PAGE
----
Happy August! If you have any kids or teenagers in your life, you’re acutely aware that the 2021-2022 school year has already started or is soon to begin which means that a qualified tuition program, or 529 plan, may be fresh on your mind. Whether you’re already contributing to the plan for private tuition or you’re gearing up to pay for college, North Georgia Tax Solutions is here to answer some of the most frequently asked questions about qualified tuition programs.
What is a 529 Plan?
With the first plan being established in 1986 by the Michigan Education Trust, QTPs are college and K-12 tuition savings plans that offer both tax and financial aid benefits. Contributions are made to the 529 plan so that a designated beneficiary can use the saved money for tuition and other education costs. This plan can be used at more than 6,000 U.S. colleges and universities as well as 400 foreign colleges.
Who Can Contribute to a 529 Plan?
Anyone can contribute to a qualified tuition program. Whether it’s your child, godchild, friend, or even yourself – you can contribute to a 529 plan to assist the future student in covering their expenses. Additionally, there is no age limit for beneficiaries. As long as the money is spent on qualified education expenses, the 529 plan can be put to use, and the beneficiary can receive all of the tax advantages that come with it.
What Happens if a 529 Isn’t Used?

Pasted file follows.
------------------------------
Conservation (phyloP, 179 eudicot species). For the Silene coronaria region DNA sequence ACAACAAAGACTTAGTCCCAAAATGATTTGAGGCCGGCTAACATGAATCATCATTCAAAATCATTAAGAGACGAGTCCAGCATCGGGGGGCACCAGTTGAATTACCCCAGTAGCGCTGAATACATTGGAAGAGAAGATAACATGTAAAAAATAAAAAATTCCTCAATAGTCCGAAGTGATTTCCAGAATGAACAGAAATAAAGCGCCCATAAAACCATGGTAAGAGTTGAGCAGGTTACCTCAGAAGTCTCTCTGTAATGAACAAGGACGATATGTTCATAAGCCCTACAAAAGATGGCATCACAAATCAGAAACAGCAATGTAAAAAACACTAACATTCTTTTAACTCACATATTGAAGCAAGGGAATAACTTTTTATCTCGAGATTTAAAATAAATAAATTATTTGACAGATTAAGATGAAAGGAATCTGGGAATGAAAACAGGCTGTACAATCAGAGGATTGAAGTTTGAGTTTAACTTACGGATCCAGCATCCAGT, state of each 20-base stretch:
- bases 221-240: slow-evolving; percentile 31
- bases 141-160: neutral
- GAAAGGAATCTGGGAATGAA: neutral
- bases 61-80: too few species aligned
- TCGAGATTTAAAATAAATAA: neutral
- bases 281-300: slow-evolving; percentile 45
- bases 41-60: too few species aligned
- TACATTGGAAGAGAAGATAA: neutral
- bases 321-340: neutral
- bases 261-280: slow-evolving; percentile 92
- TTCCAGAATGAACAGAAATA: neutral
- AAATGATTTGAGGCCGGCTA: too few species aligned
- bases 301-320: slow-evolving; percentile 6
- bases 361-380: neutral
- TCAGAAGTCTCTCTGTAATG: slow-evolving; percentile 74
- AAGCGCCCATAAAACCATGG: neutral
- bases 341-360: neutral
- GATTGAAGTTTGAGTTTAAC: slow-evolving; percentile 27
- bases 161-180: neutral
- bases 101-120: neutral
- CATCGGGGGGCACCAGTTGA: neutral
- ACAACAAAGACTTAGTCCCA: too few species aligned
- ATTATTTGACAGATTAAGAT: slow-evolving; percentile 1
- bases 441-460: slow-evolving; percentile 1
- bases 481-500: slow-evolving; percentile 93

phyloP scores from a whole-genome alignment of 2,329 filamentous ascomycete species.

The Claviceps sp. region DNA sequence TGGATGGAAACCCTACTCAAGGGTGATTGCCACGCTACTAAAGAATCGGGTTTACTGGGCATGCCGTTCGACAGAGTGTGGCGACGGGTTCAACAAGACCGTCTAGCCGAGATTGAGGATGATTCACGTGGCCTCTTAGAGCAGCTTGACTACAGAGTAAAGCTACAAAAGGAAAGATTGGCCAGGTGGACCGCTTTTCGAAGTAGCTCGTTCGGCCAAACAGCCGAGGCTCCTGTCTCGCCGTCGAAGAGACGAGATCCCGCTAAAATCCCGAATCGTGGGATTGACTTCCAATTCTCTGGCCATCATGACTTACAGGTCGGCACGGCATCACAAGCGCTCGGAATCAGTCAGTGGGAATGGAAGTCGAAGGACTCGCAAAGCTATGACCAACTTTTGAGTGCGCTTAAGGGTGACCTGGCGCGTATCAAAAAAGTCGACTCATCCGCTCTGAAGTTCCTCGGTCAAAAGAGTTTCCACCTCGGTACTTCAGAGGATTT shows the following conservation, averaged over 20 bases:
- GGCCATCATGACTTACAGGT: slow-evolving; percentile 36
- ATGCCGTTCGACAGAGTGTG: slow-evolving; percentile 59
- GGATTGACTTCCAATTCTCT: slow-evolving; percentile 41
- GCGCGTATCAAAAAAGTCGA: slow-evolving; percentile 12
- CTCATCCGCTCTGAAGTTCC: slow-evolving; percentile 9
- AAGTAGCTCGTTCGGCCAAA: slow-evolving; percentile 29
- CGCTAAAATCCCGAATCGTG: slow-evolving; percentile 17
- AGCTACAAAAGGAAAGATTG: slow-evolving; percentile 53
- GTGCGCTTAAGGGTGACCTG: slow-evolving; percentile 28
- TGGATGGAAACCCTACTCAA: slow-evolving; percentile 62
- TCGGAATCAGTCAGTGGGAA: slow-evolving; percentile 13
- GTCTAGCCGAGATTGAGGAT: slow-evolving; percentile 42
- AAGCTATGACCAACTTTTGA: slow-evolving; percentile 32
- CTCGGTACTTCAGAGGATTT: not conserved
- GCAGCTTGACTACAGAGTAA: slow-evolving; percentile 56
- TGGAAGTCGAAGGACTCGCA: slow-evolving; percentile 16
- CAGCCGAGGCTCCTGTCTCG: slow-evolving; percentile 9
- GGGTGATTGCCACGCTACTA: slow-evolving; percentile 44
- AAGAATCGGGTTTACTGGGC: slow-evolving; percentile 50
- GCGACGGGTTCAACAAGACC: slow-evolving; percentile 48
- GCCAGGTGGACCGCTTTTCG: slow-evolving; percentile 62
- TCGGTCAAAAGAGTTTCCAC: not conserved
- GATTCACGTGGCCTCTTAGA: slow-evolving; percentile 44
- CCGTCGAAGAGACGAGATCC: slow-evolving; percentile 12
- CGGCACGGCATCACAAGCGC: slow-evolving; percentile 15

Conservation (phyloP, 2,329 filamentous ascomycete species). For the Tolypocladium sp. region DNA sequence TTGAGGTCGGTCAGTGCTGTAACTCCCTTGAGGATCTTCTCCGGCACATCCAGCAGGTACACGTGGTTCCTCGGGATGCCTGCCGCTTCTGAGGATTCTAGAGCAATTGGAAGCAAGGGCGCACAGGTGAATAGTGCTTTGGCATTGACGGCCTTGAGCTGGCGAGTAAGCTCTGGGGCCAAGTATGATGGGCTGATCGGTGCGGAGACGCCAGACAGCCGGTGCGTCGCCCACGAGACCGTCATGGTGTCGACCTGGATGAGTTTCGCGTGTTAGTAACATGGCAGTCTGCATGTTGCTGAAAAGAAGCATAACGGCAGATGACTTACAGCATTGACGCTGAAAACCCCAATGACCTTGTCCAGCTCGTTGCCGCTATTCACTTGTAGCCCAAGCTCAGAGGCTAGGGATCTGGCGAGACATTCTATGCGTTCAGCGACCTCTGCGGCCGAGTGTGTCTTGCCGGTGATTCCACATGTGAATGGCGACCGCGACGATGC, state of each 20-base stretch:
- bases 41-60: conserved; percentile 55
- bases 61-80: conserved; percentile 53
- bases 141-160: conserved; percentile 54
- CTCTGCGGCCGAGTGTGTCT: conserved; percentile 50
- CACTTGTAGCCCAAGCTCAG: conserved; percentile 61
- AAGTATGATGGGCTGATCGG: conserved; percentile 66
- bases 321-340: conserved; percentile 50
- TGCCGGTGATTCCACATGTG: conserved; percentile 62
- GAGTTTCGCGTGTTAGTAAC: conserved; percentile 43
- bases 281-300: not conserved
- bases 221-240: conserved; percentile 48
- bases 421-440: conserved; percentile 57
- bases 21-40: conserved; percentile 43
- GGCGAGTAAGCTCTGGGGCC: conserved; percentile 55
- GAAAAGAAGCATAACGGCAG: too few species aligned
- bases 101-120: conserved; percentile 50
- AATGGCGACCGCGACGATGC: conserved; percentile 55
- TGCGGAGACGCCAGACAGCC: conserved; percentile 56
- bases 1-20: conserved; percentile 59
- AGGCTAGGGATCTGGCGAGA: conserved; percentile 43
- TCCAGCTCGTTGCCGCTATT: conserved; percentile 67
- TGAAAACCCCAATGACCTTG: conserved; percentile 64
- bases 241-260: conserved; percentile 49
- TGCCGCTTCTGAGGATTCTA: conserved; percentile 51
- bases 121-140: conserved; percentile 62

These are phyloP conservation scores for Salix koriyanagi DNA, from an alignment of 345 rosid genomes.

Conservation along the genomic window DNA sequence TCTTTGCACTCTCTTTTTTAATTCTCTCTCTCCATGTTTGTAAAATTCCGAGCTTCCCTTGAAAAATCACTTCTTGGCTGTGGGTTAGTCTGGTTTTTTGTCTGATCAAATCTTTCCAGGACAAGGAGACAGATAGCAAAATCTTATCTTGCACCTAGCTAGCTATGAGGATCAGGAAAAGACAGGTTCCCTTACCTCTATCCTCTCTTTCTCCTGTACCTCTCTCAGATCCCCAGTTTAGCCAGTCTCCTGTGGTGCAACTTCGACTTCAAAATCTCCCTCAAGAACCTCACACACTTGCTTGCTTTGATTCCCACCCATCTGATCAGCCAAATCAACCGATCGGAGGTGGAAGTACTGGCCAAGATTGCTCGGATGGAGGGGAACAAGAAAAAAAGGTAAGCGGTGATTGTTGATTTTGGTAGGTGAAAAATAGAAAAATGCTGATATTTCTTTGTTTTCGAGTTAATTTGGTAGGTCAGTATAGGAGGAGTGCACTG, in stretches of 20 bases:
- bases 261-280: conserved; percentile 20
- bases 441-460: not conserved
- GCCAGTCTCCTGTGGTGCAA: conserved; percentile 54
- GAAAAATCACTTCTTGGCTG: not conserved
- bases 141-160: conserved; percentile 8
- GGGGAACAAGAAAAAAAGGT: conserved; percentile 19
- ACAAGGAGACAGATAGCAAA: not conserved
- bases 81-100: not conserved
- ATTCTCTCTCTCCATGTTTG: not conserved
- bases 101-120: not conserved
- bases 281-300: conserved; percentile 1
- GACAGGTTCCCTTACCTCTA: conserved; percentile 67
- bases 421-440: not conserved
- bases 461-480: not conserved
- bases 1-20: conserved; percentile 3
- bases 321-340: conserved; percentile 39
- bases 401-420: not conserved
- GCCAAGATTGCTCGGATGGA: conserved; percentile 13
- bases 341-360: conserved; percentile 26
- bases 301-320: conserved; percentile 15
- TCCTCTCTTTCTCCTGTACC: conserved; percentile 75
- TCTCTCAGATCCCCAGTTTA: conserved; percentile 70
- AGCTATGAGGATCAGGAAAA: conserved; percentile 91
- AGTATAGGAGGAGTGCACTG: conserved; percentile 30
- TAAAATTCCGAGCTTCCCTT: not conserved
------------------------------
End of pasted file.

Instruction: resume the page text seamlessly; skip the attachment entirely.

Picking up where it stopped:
You spend years saving for your child to go to college, and then they decide college isn’t for them. What next? Luckily, this plan can be used for other types of education including trade, vocational schools, and more. Another option is to shift the beneficiary from one family member to another – perhaps even yourself. It’s important to note that if you make a nonqualified withdrawal, it’s subject to both federal and state tax, plus the federal penalty of 10%.
When Should You Stop Contributing to a 529 Plan?
To maximize the advantages of the 529 plan, you want to estimate the expenses and contribute that amount. Any amount taken in excess of qualified expenses is considered taxable income, which is an undesirable result. It’s important to note that the tax deduction is only a state deduction. Earnings are not taxable at either a federal or state level if the QTP is used for qualified expenses. Ultimately, when you should stop contributing depends on how many students you have, the age of the student(s), what type of education, and where you think they are going to go to school.
Where to Start Your 529 Plan
When it comes to the 529 plan, there’s a lot of information to take in if you decide to start saving. Using this Find My State’s Plan tool, you can select your state and see all of the information you need regarding what plans are available, benefits, fees, and more. Among this information, you will see contact information for your state’s plan, so you can start the account as soon as possible.
Recent Changes to the 529 Plan
There have been some updates to the qualified tuition program within the last few years, with the first being that after 2018, you can withdraw up to $10,000 from your 529 plan for student loan debt without paying a tax penalty. Additionally, families can now pay up to $10,000 in tuition expenses for K-12 schooling.
Investing in the Future
This is an excellent opportunity to invest in a young person’s future whether it be your child, grandchild, niece, nephew, or a friend’s child. By starting early, you can make a difference in the life of someone who will one day be a young professional. With your assistance, they could be one step closer to starting their young adult lives as close to debt-free as possible.